Thresher shark

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The thresher shark is a medium sized shark found in open ocean waters around the world. These weird sharks contain three species: the common thresher, the pelagic thresher, and the big-eye thresher. Thresher sharks are easily recognized by their large tail which can be as long as the rest of their body, and can be as much as one third of the weight of the entire body! These tails have an interesting use when it comes to hunting. The thresher shark, like the bull shark, exhibits counter-shading. This means that their top half is dark (in this species a grayish-blue) and their bottom half is white in order to blend in with the water or the sunlight. Thresher sharks are sometimes also called fox sharks. To see a video about these amazing sharks click here.

Size

Thresher sharks can grow up to 20 feet (6 m) long including their tails. This measurement is for the largest species: the common thresher shark. These sharks also weigh a lot, but the exact maximum is not known. Some individuals have been recorded weighing over 1,000 pounds (454 kg)!

Use of tail

For many years, the exact use of the thresher shark’s tail was not known. Many scientists speculated that it was used to stun fish before eating them. There had been no definite proof of that until 2010. Over twenty-seven days, a team recorded almost 11 hours of thresher sharks attacking a baited line. Fourteen of the thirty three thresher sharks that came attacked the line with their tail and hit the bait sixty-five percent of the time. The team noticed that the sharks attacked the line with two different versions of tail strikes. Some of the sharks wiggled their whole body while moving quickly forward. By the time the end of their tail got to the bait, it was travelling fast enough to hit the bait quite hard. The rest of the sharks swam until they were right alongside the bait. Not until then did they flick their tail to hit the bait.

Diet

Thresher sharks eat a variety of marine animals depending on the species. Some will use their tail to corral and stun groups of fish such as sardines. Due to their small teeth and jaws, they cannot easily capture a wriggling fish and normally stun their prey first using their tail. Along with fish, they also feed on octopus, squid, and crustaceans. In rare occasions, seabird remains have been found in a thresher shark’s stomach.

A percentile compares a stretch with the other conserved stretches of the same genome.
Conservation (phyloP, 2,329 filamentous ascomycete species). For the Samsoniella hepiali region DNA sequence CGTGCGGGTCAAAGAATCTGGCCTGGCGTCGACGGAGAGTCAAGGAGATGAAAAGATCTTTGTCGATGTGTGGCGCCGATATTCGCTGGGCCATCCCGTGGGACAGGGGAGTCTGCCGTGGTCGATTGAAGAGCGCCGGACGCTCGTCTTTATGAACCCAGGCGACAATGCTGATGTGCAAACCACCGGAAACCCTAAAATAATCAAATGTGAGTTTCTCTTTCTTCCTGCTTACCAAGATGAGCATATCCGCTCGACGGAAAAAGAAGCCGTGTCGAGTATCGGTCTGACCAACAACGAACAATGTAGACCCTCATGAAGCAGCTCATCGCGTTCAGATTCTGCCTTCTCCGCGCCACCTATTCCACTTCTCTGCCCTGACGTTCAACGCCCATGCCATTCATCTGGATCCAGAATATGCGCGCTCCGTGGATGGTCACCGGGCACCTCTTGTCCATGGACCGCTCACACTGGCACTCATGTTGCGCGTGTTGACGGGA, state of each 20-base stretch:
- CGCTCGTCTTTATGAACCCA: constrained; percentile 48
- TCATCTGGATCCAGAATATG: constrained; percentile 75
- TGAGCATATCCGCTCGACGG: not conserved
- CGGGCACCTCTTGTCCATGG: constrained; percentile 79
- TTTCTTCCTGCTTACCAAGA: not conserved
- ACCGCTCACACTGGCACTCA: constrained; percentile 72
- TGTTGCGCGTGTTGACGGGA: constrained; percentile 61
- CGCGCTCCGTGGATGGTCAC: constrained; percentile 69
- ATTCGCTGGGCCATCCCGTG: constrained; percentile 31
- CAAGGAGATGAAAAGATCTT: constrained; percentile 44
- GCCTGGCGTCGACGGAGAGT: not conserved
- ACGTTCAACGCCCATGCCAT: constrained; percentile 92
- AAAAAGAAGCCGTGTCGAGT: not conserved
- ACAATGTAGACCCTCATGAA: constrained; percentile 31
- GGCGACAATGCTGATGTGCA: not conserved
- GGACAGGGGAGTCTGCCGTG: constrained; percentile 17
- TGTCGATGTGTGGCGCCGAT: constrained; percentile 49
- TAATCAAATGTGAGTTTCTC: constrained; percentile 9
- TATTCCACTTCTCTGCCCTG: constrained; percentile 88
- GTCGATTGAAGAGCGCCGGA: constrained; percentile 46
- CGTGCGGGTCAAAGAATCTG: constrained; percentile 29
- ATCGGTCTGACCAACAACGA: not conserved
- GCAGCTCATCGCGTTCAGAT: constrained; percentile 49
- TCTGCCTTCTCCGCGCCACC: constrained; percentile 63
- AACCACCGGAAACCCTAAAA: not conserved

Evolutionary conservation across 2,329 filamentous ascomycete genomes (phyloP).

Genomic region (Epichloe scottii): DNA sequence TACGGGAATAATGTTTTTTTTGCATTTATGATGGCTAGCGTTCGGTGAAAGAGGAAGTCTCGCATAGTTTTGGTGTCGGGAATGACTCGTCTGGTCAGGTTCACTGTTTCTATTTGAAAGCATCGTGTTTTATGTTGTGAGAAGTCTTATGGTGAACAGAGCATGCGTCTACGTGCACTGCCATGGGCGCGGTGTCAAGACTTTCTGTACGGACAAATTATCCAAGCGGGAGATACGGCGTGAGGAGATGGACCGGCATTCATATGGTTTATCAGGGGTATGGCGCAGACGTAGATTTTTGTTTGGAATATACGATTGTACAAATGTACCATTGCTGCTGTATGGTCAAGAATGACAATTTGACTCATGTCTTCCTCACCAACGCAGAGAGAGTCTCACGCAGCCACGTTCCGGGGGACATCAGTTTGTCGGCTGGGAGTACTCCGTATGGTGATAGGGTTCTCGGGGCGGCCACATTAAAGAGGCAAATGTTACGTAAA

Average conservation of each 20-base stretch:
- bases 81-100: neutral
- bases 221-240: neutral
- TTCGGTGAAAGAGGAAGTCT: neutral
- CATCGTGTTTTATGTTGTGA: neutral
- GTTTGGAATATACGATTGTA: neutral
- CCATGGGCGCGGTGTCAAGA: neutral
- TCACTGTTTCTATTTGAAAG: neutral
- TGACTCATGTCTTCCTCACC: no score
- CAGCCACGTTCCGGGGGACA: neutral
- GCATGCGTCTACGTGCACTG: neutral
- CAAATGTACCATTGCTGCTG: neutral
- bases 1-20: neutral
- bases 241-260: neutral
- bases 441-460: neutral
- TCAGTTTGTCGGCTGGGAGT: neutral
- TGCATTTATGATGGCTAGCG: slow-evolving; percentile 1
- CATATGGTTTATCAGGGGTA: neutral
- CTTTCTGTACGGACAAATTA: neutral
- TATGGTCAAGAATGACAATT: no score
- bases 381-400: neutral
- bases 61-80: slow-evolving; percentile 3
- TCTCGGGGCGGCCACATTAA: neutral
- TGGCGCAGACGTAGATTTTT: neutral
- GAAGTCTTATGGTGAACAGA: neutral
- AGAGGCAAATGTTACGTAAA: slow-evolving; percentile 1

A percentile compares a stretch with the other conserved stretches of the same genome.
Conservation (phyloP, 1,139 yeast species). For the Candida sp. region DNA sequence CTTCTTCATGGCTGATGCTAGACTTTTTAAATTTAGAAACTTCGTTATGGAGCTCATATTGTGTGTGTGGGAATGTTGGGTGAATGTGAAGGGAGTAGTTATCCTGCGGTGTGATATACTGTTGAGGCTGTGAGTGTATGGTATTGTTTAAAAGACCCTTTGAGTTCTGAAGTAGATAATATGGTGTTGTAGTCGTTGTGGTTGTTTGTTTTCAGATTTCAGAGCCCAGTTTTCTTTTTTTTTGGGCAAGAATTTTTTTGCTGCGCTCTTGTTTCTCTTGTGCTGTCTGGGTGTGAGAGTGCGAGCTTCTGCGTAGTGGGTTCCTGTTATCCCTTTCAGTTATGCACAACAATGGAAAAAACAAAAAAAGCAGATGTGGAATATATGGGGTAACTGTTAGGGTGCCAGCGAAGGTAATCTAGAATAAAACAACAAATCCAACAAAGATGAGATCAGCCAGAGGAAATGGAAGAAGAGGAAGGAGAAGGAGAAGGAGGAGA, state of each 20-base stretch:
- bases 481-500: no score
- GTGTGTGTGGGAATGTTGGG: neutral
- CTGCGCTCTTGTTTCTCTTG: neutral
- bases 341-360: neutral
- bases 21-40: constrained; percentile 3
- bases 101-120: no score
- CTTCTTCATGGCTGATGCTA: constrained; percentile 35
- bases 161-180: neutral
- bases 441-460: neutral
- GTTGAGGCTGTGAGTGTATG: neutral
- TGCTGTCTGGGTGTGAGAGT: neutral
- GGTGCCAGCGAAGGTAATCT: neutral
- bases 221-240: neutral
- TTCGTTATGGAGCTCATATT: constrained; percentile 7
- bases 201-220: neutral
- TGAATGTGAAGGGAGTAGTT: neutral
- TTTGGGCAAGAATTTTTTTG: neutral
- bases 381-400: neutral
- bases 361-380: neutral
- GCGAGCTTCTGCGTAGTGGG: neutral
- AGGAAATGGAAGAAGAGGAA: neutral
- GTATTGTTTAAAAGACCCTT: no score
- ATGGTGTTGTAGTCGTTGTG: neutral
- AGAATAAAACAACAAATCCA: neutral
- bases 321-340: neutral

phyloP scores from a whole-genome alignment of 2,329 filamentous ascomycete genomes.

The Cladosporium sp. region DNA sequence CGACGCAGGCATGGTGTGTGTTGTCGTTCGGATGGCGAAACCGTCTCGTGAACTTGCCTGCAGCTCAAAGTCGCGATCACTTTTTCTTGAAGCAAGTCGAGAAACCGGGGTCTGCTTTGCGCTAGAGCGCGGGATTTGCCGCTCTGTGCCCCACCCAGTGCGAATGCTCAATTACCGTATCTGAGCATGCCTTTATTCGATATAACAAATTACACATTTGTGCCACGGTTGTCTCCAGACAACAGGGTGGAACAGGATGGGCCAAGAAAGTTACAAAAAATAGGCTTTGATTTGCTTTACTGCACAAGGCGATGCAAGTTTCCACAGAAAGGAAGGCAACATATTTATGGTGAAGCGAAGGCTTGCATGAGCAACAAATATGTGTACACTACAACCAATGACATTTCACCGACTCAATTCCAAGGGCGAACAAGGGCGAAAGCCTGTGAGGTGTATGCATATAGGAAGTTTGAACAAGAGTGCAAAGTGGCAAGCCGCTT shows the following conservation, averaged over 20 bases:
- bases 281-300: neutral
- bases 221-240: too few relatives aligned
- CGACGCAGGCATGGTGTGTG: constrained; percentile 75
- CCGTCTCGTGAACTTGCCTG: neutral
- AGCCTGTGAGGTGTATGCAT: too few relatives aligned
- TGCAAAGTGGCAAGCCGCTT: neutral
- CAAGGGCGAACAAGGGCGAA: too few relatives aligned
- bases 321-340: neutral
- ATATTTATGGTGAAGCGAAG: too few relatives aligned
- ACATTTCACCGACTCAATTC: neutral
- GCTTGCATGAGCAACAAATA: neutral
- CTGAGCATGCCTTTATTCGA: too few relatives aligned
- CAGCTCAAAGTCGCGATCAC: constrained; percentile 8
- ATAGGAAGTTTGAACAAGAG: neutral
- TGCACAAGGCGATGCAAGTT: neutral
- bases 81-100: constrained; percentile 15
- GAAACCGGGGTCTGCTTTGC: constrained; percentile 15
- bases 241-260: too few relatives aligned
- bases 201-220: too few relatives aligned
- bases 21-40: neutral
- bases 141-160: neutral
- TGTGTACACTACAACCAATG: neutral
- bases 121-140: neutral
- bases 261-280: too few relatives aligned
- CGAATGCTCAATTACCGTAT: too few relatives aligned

Agility

Thresher sharks are able to swim at high speeds for long periods of time even in cold water. This is thanks to a special red muscle that runs along the side of a thresher shark. This muscle rarely gets tired. They are able to swim in cold water because this same muscle contains tiny blood vessels that send heat throughout the body.  Thresher sharks also can jump a ways out of the water.

Threats

Due to their size, Thresher sharks have very few natural threats. Humans often catch thresher sharks on their lines after a long hard fight. Frequently, a thresher shark will hit the bait with its tail and then get caught by its tail.

 Birth

Although these sharks normally mate in the spring, they have been reported doing it year round. Thresher sharks are ovoviviparous meaning the young are born fully formed, not in eggs. While they are developing inside their mother, cannibalism often occurs with stronger young eating other weaker siblings. This does not always happen however and sometimes after a nine month pregnancy up to seven young, or pups, are born. 

Young, maturity, and social life

After birth, the young, which can be up to five feet (1.5 m) long, stay in a nursery for up to three years. These nurseries are made of multiple pups in a shallow area, and no adult thresher sharks are there. Even in smaller sharks, large numbers helps protect them from larger sharks which could easily eat them. Male thresher sharks start mating as early as age 9, but the females wait until age 12 or later. Most of the time thresher sharks are solitary, but they will sometimes work together to corral fish into tight groups.

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Sources:

Photo credits:

  • Thresher shark – Petter Lindgren
  • Mystery animal – public domain

One Response

  1. Lana
    Lana at |

    Quite an interesting tail!

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